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The Resolution: February 2018

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Okay folks.  The moment all of you have been desperately waiting for has arrived.  The report.  We’re well into March here now so let’s just cut to the chase.

Well, things went pretty well this month.  My average cost of living was $65.58 per day.  But at the same time, I blew the $1250 budget by $586!  That’s right, I spent over $1,850 despite my goal of $1,250 per month!  That puts me at a deficit of $952 in just two months!  Not good, right?  Well, to be honest, I’m not too worried yet.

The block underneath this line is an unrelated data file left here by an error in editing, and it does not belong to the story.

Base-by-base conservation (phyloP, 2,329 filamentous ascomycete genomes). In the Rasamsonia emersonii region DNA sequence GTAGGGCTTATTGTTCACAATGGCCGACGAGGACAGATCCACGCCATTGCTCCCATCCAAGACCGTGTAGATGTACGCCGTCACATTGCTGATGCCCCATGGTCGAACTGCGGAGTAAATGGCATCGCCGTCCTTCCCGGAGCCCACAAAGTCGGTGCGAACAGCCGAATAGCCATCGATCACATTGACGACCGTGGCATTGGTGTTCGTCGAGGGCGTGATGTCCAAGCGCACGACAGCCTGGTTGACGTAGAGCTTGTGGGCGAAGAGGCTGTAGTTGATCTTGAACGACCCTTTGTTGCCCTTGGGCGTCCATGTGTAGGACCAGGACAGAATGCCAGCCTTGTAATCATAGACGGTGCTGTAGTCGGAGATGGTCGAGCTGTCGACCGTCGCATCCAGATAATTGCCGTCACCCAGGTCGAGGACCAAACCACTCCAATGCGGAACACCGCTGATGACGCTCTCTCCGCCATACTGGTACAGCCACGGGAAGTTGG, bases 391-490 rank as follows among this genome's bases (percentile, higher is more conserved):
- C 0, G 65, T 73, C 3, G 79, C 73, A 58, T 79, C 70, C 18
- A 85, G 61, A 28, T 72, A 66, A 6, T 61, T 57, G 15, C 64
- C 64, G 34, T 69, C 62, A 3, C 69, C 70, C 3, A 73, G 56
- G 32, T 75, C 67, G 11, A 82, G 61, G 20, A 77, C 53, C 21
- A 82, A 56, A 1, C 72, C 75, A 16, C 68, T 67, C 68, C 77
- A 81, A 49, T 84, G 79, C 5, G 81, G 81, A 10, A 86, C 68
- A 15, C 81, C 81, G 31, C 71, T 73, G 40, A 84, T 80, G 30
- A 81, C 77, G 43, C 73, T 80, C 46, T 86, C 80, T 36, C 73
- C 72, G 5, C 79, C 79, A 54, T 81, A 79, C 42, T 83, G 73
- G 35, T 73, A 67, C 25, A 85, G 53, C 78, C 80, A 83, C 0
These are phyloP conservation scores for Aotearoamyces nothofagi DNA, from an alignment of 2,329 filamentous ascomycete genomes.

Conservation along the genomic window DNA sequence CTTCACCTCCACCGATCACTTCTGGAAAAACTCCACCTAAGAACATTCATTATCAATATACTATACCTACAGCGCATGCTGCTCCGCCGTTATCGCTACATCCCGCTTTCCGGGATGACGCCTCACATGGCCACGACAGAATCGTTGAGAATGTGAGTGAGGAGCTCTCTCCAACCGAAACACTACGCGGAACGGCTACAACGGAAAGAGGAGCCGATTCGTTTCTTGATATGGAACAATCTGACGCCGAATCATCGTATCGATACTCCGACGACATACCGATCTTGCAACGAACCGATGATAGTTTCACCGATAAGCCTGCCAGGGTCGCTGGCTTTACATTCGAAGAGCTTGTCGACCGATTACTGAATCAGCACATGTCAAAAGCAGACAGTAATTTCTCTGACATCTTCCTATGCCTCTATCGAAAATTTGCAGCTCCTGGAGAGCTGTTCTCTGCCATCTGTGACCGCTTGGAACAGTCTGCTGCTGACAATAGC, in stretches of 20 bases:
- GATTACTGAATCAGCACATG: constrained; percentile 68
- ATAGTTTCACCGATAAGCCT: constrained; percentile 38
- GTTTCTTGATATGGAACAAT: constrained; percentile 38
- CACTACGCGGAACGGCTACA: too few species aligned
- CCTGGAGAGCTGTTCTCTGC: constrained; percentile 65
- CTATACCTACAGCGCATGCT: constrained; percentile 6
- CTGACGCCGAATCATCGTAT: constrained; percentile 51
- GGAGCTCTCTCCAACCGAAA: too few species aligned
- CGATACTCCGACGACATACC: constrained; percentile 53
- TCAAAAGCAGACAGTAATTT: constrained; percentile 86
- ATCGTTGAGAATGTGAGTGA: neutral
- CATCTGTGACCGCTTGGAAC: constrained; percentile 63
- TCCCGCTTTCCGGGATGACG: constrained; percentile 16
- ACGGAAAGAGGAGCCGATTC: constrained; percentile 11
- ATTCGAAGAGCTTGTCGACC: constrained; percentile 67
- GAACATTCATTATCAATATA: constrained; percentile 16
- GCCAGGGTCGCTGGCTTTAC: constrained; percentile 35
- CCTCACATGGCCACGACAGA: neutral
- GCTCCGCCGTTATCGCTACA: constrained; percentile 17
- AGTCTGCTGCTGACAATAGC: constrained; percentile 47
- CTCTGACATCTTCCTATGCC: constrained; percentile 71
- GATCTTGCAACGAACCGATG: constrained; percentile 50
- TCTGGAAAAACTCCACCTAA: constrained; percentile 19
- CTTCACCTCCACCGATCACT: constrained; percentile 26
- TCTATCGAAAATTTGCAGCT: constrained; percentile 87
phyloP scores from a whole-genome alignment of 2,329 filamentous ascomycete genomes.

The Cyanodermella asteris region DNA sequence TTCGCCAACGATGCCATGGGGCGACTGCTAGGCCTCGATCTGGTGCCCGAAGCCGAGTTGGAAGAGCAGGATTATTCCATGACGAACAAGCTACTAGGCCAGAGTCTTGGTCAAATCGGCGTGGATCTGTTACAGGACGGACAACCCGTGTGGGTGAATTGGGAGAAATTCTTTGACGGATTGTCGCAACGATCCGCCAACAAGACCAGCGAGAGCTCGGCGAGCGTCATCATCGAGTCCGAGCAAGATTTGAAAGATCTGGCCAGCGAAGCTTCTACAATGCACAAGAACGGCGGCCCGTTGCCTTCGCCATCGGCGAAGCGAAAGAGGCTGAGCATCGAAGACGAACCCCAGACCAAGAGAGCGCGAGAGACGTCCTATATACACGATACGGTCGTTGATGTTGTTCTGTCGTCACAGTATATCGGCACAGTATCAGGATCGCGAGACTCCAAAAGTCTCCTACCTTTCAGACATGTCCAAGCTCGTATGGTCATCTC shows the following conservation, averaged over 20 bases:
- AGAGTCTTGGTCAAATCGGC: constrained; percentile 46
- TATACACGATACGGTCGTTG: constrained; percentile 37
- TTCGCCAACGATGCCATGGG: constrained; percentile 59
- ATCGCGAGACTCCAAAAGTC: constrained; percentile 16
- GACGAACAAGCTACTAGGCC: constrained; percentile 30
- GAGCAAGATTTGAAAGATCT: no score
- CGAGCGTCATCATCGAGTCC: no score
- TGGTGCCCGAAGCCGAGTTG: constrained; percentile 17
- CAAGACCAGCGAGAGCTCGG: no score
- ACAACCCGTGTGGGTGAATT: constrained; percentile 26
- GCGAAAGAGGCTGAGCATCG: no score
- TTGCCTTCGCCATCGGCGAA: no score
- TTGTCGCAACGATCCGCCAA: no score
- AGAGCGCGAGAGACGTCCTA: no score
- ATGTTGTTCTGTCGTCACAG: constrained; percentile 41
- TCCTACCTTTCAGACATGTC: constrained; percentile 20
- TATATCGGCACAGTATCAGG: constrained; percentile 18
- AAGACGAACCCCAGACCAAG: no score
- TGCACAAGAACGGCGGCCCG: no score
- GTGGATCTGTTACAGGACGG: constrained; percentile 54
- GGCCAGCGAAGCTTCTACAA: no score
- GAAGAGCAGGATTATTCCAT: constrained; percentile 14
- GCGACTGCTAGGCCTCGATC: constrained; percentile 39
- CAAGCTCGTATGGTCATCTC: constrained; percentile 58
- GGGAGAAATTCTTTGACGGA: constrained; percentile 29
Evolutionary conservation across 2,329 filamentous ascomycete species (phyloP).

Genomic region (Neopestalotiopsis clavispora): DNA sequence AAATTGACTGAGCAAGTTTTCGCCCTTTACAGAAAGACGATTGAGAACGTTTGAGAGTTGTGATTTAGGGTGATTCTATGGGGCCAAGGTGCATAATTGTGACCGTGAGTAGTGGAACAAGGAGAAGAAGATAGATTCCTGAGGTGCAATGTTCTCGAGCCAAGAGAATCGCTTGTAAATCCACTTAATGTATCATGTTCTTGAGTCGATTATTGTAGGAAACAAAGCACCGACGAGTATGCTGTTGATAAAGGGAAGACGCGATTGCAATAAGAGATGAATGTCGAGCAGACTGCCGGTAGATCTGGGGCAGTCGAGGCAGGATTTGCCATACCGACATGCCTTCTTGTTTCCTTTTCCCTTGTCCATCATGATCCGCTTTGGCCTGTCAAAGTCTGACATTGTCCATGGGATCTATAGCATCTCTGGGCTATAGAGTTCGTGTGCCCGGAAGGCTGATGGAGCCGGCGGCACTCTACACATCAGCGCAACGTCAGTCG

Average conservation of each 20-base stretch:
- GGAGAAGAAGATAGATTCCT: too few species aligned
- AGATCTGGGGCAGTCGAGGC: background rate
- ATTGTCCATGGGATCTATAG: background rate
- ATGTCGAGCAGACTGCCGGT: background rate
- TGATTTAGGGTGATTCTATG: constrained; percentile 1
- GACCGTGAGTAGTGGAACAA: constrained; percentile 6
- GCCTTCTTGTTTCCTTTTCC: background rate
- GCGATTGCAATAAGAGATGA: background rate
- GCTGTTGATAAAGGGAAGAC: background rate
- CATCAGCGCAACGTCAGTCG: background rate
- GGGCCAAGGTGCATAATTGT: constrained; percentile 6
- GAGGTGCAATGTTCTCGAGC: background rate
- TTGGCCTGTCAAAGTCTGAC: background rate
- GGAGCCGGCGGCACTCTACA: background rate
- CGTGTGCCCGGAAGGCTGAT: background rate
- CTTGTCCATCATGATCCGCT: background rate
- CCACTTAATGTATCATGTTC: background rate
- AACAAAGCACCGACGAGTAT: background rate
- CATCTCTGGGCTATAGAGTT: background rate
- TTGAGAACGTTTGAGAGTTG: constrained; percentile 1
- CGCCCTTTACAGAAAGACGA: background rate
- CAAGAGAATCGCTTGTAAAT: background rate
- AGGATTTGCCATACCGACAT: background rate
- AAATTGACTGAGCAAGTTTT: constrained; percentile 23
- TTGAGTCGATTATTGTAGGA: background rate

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Fancy Necessities: Soap

I love things that are versatile.  I have a hard time making purchases of things that are going to be only useful in one specific situation.  I would say that this is due to my fear of ever being ‘stuck’ again, but in reality it came along before that.  Even when I was spending beyond my means, I was looking for the most versatile motorcycle or even home, with various rental/living arrangement options available.  I suppose it was in case my situation changed, which it did.  A few times.